Sticks and stones may break some bones, but according to a lawsuit filed by one local politico, the memes can sometimes hurt, too.
Asheville Republican Congressman Mark Meadows’ extreme partisanship, attempts to repeal the Affordable Care Act and hypocritical fiscal responsibility make him a prime target for electoral defeat this year, according to three Western North Carolina Democrats who plan to challenge Meadows for his 11th District seat.
First, though, those candidates will square off against each other in a Democratic Primary Election for the right to face Meadows in November; others may yet come as well –- the filing period for candidates doesn’t end until Feb. 28.
Many years from now, Americans are going to look back on the election of the 45th President Donald J. Trump with a mixture of fascination and horror. I think 2016 will be remembered as the year that the Democrats found a way to lose an election that nobody thought they could lose, and the Republicans nominated a man that nobody thought could win, a man who had only one point of intersection with the party — the celebration of centralized wealth.
In what appears to be the culmination of a strange saga that has played out from Haywood County to Raleigh since last spring, members of the North Carolina Republican Party voted to ban four Haywood County activists from party activity.
Charges of “political party disloyalty” first leveled by the Haywood County Republican Party this past May against a group of local Republican dissidents known as the “Haywood Five” will move forward to the state level, The Smoky Mountain News has confirmed.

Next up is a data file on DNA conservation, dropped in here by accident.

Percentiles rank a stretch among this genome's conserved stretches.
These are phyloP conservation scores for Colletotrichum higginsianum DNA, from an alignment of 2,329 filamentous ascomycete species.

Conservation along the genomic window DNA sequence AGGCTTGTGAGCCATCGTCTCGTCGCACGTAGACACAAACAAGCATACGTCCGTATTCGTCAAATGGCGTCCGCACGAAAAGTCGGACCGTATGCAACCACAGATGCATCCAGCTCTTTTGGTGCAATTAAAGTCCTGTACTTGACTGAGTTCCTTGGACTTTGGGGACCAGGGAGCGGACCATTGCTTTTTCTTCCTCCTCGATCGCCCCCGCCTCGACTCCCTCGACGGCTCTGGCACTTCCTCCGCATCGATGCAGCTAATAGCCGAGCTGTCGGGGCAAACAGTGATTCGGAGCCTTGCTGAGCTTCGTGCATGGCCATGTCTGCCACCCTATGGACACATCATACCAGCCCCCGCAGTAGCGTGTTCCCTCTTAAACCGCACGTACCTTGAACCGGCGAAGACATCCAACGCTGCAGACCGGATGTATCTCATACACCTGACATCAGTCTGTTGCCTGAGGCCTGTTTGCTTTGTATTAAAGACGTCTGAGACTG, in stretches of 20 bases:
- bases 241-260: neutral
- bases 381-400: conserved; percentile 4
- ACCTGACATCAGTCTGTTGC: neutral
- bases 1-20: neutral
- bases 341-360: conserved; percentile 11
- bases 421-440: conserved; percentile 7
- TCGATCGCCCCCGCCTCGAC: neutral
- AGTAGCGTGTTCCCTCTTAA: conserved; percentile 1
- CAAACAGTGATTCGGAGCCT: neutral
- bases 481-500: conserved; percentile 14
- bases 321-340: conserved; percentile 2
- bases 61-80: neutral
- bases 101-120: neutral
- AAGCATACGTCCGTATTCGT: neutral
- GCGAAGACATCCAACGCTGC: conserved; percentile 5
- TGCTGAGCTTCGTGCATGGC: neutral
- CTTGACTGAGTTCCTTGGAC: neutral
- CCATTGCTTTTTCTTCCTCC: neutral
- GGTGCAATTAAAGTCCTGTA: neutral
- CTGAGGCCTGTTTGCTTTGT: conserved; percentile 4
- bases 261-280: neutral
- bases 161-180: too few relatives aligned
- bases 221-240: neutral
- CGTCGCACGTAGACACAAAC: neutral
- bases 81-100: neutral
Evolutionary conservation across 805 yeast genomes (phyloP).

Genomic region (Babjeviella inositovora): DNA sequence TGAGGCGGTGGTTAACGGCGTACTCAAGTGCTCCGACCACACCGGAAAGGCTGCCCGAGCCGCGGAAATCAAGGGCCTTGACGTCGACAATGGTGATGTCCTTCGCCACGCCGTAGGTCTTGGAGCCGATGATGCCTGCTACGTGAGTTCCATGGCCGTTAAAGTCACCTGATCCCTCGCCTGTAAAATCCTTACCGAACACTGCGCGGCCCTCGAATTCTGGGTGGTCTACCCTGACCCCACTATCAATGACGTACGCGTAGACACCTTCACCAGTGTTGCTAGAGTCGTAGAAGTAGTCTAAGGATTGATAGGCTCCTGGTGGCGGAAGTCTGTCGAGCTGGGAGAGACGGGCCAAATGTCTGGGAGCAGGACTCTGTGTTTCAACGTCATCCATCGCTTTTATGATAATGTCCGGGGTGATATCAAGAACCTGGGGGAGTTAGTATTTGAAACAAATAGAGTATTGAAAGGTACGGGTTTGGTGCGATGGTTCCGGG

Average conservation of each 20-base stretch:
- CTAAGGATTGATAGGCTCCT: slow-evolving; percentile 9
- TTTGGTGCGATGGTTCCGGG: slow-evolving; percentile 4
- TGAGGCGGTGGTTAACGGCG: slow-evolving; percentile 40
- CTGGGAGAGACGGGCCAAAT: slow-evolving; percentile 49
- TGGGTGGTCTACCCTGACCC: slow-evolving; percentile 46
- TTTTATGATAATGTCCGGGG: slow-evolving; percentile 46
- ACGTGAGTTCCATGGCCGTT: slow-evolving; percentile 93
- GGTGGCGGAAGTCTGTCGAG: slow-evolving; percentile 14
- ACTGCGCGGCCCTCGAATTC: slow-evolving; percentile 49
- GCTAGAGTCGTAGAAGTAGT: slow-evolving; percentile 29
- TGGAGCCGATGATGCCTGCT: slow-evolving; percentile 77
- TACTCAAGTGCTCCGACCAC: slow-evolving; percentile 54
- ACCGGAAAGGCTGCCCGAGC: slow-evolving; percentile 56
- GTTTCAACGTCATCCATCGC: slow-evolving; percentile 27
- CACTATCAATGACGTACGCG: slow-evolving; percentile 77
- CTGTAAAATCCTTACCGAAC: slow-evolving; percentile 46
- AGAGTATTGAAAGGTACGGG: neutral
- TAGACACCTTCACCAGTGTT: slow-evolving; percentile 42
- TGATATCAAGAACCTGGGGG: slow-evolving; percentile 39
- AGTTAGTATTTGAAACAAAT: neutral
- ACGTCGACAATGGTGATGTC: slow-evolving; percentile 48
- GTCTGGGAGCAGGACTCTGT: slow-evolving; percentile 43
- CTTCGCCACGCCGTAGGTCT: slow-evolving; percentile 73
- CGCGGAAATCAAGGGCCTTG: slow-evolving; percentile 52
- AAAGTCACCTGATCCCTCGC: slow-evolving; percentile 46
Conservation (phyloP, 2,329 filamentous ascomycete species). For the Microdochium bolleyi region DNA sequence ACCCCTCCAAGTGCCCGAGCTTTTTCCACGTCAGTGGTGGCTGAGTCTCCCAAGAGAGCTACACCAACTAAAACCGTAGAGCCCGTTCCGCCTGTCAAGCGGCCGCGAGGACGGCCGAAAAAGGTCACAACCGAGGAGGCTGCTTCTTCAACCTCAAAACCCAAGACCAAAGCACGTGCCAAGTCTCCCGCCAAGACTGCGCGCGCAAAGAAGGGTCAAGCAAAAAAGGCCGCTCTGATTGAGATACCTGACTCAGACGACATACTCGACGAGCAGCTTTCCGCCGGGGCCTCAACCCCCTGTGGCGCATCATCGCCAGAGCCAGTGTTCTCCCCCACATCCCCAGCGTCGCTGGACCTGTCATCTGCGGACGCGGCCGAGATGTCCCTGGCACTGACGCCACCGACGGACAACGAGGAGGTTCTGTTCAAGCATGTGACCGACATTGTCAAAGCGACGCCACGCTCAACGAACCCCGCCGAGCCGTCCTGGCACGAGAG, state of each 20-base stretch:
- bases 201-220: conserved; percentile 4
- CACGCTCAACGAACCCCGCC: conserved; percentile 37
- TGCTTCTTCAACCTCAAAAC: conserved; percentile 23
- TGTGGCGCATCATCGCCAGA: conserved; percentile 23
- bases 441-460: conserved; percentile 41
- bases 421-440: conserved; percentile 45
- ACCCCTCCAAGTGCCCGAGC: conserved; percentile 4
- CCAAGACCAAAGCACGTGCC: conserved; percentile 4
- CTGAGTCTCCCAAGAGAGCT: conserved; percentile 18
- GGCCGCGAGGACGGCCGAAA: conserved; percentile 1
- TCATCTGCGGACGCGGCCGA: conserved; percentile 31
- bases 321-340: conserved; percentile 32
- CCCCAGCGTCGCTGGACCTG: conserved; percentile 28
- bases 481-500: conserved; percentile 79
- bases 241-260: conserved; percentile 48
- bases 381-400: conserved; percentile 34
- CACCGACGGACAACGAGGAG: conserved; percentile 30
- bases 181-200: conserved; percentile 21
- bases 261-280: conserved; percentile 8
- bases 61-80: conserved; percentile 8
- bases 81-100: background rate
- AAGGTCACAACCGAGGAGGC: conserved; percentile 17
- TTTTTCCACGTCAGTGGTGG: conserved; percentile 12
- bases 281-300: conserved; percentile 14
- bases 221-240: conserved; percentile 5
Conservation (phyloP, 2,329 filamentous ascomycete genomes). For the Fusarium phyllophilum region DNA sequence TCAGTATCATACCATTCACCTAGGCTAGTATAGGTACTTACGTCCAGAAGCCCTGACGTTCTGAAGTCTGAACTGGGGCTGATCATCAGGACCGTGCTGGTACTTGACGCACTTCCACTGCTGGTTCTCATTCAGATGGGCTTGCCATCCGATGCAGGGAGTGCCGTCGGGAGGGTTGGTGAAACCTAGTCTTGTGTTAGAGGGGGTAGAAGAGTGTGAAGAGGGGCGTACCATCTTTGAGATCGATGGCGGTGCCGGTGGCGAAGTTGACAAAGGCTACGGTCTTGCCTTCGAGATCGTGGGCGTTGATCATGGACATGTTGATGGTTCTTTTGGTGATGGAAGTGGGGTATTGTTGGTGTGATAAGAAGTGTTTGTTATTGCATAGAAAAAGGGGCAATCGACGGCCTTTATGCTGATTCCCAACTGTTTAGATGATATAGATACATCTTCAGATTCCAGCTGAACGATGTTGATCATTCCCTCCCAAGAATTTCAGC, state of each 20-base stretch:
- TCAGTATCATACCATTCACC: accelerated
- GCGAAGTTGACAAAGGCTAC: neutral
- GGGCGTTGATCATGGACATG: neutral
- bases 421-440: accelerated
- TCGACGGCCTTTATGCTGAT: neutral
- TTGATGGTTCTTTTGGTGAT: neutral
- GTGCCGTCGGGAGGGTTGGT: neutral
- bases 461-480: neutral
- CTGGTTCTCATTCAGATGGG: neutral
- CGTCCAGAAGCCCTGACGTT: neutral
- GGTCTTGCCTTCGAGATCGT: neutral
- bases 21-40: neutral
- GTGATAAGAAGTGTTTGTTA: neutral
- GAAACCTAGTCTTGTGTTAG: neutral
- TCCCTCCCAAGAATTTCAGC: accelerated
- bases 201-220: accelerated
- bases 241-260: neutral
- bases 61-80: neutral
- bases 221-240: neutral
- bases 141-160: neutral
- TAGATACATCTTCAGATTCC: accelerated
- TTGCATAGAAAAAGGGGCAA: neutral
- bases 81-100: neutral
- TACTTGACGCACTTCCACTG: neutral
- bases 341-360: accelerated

High political drama — the likes of which is not often seen in rural counties — came to a head last week as a Haywood County Republican Party Executive Committee member was removed from his post.
The continuing saga of the Haywood County Republican Party’s attempts to deal with a troublesome member of an antagonistic faction will take a dramatic turn this week, one way or the other.
I’ve known Ted Carr many years, and he is not a liar.
That charge has been leveled against him by at least one supporter of the five members of the Haywood Republican Alliance whose loyalty to the party has been called into question.
Allegations made last week by a member of the Haywood Republican Alliance that the Haywood County Republican Party recently passed a resolution charging five local Republicans with political “party disloyalty” shocked and angered many across the region and the state.
In a story that sounds like it should have come out of Moscow in 1938 or Havana in 1961 rather than Waynesville in 2017, several Haywood County citizens have allegedly been charged with political “party disloyalty.”